Hack Day Brings Tech Solutions to Refugees Seeking Family Members
BY Julia Wetherell | Friday, January 25 2013
The world population of refugees displaced both within their home country’s borders and to harboring nations numbers in the tens of millions. Four fifths of that population is accounted for in the developing world, where humanitarian crisis cuts across communities, often separating families. On January 19, London-based developers worked to create new solutions for reconnecting these families, at the second Refugees United Hack Day.
Founded in 2008, Refugees United is an organization that puts tech to work for families that have been separated by conflict, with a web and mobile platform and searchable database containing identifying information for thousands of displaced persons. A growing, user-driven network, Refugees United collects data in an anonymous forum from 183,000 current registered refugee profiles. In an email exchange with techPresident, communication manager Ida Jeng explained that the organization “is on a mission to register one million refugees by 2015.”
With the wealth of data at its disposal, Refugees United has brought on developers on several occasions to work at strategies for improving the program and increasing the likelihood that family members will find one another. Last April, a hack day turned up some transformative tools for the platform, including a mobile app that enables picture search and a program that matches individuals based on common family stories. The 2012 hack day was successful in “optimizing family matching and simplifying the Refugees United interface,” Jeng says, prompting the organization to hold a second event this year.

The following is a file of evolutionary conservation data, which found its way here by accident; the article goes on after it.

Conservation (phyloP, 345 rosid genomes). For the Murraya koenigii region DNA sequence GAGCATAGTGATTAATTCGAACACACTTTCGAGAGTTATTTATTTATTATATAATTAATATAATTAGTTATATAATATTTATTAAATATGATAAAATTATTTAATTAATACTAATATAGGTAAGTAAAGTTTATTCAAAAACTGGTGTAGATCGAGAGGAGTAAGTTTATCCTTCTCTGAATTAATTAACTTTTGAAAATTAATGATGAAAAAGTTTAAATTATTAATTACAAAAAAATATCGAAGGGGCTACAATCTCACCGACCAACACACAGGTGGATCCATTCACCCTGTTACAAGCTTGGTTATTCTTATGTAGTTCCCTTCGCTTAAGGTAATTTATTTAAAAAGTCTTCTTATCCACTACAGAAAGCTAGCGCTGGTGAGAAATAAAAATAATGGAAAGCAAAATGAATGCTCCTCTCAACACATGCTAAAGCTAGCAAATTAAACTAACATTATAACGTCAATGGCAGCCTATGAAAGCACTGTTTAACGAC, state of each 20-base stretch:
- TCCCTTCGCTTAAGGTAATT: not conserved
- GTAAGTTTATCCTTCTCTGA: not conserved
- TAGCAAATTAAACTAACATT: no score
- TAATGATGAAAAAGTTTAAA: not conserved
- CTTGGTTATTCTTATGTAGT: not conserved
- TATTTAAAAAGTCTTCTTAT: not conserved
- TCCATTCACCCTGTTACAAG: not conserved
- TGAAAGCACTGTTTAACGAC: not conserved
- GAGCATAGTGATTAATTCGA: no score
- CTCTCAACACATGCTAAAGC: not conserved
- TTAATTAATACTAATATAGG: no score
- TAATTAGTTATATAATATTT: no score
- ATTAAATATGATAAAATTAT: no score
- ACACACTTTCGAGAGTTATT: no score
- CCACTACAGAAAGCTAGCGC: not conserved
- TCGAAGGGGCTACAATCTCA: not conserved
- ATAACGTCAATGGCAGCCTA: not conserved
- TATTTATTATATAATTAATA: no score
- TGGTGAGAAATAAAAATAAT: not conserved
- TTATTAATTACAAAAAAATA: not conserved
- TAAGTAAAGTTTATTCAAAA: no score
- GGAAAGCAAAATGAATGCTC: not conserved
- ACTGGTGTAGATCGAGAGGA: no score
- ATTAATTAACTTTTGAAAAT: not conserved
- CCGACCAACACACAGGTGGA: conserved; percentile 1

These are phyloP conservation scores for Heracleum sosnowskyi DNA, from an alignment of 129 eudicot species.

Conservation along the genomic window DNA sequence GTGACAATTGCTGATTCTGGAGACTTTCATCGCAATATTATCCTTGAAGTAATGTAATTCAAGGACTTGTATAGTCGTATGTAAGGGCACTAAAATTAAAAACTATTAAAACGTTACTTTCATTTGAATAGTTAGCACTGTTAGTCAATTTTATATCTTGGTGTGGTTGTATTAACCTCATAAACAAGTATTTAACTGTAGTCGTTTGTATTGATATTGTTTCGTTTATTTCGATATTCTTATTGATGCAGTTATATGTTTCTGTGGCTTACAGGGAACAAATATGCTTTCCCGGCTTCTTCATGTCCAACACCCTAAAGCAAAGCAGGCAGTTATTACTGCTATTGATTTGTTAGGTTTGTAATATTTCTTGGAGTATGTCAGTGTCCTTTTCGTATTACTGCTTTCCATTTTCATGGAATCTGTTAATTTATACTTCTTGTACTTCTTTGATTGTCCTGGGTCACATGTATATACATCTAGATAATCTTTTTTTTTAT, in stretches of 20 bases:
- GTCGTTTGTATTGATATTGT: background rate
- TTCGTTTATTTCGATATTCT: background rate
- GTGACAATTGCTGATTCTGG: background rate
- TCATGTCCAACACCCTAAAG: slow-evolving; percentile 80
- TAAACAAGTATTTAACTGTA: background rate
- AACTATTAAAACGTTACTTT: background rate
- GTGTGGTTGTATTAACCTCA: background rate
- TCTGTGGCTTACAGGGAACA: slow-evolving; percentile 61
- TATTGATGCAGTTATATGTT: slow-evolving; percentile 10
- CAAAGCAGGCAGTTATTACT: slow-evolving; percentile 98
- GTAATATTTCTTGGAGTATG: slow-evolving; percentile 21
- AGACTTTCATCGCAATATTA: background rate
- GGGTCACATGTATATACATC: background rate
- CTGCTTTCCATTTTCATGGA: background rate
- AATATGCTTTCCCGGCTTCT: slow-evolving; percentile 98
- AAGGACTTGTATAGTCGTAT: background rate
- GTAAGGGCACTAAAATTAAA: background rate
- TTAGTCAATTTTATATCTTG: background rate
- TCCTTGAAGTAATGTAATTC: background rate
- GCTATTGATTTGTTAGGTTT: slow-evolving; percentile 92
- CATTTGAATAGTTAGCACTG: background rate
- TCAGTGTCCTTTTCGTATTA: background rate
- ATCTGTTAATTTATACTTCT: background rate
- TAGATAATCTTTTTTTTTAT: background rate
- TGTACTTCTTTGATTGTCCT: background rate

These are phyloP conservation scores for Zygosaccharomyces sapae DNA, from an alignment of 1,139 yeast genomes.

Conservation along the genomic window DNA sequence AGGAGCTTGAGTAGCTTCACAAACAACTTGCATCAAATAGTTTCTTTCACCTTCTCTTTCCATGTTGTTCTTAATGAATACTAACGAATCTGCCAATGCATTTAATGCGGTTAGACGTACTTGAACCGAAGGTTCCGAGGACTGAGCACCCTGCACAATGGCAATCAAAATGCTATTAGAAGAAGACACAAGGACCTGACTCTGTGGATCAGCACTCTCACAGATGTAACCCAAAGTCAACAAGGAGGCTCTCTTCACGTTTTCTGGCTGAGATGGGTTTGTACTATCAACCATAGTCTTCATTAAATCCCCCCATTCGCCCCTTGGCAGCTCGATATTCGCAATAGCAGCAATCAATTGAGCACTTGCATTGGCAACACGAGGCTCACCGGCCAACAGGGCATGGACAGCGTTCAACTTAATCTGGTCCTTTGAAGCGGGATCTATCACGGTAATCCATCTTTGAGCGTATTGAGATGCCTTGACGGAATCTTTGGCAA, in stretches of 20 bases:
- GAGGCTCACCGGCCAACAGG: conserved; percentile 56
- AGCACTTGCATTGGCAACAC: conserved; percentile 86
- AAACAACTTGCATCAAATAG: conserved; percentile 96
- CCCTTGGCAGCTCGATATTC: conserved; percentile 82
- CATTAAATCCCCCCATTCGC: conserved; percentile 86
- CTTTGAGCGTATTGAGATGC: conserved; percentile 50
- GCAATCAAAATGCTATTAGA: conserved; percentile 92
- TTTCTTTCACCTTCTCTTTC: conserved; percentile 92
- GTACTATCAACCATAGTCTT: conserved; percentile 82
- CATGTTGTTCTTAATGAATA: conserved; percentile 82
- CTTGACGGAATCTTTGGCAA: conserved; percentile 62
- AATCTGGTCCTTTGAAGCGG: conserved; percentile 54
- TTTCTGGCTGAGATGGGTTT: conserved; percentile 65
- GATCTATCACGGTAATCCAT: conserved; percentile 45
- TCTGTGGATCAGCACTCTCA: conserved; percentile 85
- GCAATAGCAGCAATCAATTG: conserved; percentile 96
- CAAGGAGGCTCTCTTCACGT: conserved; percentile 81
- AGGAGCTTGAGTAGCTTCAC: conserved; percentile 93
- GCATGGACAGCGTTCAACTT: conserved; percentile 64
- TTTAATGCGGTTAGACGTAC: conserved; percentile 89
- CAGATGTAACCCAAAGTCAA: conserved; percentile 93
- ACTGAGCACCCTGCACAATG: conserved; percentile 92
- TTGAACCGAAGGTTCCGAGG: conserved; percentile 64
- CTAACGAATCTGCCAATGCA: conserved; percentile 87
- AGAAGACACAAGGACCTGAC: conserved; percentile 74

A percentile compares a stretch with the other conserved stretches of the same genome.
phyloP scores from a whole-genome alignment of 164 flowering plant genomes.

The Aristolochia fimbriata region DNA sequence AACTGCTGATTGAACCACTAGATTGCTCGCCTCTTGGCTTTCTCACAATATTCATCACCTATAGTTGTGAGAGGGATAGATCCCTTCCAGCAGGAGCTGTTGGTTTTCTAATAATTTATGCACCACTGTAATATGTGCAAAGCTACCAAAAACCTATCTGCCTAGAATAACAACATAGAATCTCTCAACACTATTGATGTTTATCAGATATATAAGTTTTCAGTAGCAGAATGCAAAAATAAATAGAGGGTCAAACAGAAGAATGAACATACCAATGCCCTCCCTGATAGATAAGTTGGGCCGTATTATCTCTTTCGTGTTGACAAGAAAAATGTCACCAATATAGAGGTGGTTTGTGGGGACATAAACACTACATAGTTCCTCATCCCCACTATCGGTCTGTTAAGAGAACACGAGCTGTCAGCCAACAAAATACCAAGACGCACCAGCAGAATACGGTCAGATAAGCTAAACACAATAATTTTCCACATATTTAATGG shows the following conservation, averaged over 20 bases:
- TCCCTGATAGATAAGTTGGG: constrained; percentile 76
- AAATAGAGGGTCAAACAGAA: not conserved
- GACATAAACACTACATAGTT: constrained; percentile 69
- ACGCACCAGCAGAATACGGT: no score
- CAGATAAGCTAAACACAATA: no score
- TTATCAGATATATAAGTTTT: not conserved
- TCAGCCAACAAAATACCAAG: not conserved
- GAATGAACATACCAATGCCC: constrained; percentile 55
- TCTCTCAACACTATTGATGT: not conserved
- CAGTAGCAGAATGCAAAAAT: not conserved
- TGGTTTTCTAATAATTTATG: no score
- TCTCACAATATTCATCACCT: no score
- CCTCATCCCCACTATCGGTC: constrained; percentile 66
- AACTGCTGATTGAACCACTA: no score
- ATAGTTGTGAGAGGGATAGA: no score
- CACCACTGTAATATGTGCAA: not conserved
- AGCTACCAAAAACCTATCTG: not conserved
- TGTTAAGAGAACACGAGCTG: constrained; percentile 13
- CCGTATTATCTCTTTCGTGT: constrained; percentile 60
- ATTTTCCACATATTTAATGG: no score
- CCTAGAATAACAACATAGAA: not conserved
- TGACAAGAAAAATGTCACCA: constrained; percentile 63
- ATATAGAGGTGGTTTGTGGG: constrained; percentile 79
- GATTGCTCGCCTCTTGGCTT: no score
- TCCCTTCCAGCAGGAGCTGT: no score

Hosted last weekend at the London Google campus, RefUnited Mod Day 2013 delved deeper into the organization’s data resources; one proposed improvement to the platform was the creation of a geonames database that indexes geographical information from profiles, streamlining the process of locating relatives. Another project improved on the platform’s spam filter; Jeng says one of the strongest takeaways from the 2013 hack was an SMS-enabled notification system that contacts users on their mobile phones when they have a profile match. Refugees United hopes to incorporate these solutions into the current platform, along with a program that modifies the story-matching concept from 2012 into a family-tree matching scheme.
Jeng says the next hack event for the organization will take place in Nairobi in early February; Kenya, which is home to hundreds of thousands of refugees displaced by conflict in Somalia and Sudan, is currently the biggest market for the Refugees United platform, and the country’s capital is a growing African tech hub.
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This article has been amended to correct the number of registered users on Refugees United; it is 183, 000, not 183, 320.